Effective Lawyer Client Communication: 
An International Project to Move from Research to Reform
Web Site Adress http://law.gsu.edu/Communication/

This goal of this project is improve lawyer-client communication by combining what has been learned so far within legal education with empirical social science research. We have selected the initial client interview as the focus for the pilot project. The initial interview is, of course, the one unit of service that is constant across all forms of legal service delivery. It is also one of the most critical units of service. The initial interview: (1) shapes client perception of the lawyer; (2) defines the service to be provided in terms of both problem and goal; and (3) is an important opportunity for client education, e.g. confidentiality, substantive legal rights, what the client can do for himself or herself, and the need to preserve evidence. In many cases the initial interview may in fact be the most significant communication before outcome determinative events such as hearing or settlement. By assessing effectiveness at the outset of the case, this approach provides feedback to lawyers during provision of service, thus creating the possibility for improved service and increasing the relevance of the assessment both to lawyers and clients. The use of customer satisfaction surveys is a standard procedures in most service industries. Our forms and procedures are modeled on the standard procedure used by health care providers.

Pilot Project to Assess Initial Interviews
For a description of the Pilot Project, see Clark D. Cunningham, The Client's Perspective on the Initial Interview: A Social Science Approach (pdf file)

Valuing What Clients Think: Standardized Clients and the Assessment of Communicative Competence (pdf) Karen Barton, Clark D. Cunningham, Gregory Todd Jones & Paul Maharg, 13 Clinical Law Review 1 (Fall 2006) (reporting empirical evidence that standardized clients can provide reliable assessment of client interviewing skillls) (presented at the 6th International Clinic Conference as Do We Value What Clients Think About Their Lawyers? If So, Why Don't We Measure It?)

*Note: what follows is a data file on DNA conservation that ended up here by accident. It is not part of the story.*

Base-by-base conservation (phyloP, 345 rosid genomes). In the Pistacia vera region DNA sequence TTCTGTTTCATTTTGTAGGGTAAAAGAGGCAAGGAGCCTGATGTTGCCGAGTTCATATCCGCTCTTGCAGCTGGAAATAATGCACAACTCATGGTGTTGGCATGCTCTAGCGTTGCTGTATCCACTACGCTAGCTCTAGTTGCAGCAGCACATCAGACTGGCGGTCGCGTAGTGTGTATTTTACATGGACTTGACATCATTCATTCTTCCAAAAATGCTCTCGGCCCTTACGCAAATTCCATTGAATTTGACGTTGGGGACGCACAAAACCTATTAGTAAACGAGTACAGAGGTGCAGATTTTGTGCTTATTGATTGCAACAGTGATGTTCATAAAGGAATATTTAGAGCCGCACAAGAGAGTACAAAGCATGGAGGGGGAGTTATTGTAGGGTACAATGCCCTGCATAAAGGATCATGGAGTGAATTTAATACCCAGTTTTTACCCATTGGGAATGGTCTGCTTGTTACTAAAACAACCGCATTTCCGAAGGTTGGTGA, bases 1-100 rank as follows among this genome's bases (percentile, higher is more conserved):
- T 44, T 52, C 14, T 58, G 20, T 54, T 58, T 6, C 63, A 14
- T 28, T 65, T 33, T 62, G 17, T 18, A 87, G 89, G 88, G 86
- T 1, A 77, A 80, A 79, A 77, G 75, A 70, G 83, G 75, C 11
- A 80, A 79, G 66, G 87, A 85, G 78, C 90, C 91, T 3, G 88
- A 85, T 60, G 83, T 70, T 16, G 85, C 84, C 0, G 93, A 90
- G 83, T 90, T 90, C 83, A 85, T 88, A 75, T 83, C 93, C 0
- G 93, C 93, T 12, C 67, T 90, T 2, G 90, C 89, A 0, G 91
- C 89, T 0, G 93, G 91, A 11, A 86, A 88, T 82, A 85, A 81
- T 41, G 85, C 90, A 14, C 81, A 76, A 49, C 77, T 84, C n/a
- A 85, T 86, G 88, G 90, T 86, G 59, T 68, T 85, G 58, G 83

-- Excerpts from Valuing What Clients Think (pp 1-6, 35-41, 50-54, appendices 4-6) (pdf) (to print using Adobe Acrobat, select "shrink large pages" for "Page Scaling" and un-check the box marked "Auto-Rotate and Center")
-- Excerpt from Paul Maharg, Transforming Legal Education 64 - 67 (2007) ( "How has [the Standardised Client Initiative] changed our teaching [at the Glasgow Graduate School of Law] ? The change is so significant and radical that we are still in the process of adapting and we shall be for some time.")

The Signet Accreditation Program for Lawyers in Scotland
The Society of Writers to Her Majesty's Signet (“The WS Society”), an independent membership organization for lawyers based in Edinburgh, is one of the oldest professional bodies in the world. The ELCC project is consulting with the WS Society on its plans to use Standardized Clients to assess both communicative competence and ethical decisionmaking for experienced lawyers who apply for its new Signet specialty accreditation program.

What Clients Want From Their Lawyers (August 2006) (prepared for the Society of Writers to Her Majesty's Signet, Scotland)
-- powerpoint presentation
-- D&W Training Exercise: Survey of Friends/Family about Causes of Client Dissatisfaction

Legal Education after Law School: Lessons from Scotland and England 33 Fordham Urban Law Journal 193 (2005) (presented at Conference on Professional Challenges in Large Firm Practices: Fordham Law School April 15, 2005)

Lessons from the Medical Profession

Assessing Quality Legal Services -- The Client's Viewpoint (Clinical Legal Education Association Workshop New York City July 8, 2000)

How to Explain Confidentiality?, Clark D. Cunningham, 9 Clinical Law Review 579 (2003) Click here to (1) read an on-line version with direct links for viewing videotaped simulations and other materials discussed in the article, (2) go directly to the videotapes, or (3) download a pdf version of the article.

Evaluating Effective Lawyer-Client Communications: An International Project to Move from Research to Reform (pdf file) Clark D. Cunningham, 67 Fordham Law Review 1959 (1999).

Taking It to the Streets: Putting Discourse Analysis to the Service of a Public Defender's Office, Clark D. Cunningham & Bonnie S. McElhinny, 2 Clinical Law Review 285-314 (1995).

The Lawyer as Translator, Representation as Text: Towards an Ethnography of Legal Discourse,(pdf file) Clark D. Cunningham, 77 Cornell Law Review 1298-1387 (1992).

A Tale of Two Clients: Thinking About Law as Language, (pdf file) Clark D. Cunningham, 87 Michigan Law Review 2459-2494 (1989).

ELCC Advisory Board

Bibliography: Books, Articles, and Cases

Guides to audiovisual materials

Links to related web sites:
Burge Endowment for Law & Ethics
Speciality Certification as an Incentive for Increased Professionalism: Lessons from Other Disciplines and Countries

For further information contact
Professor Clark D. Cunningham
Georgia State University College of Law

Last updated May 27, 2008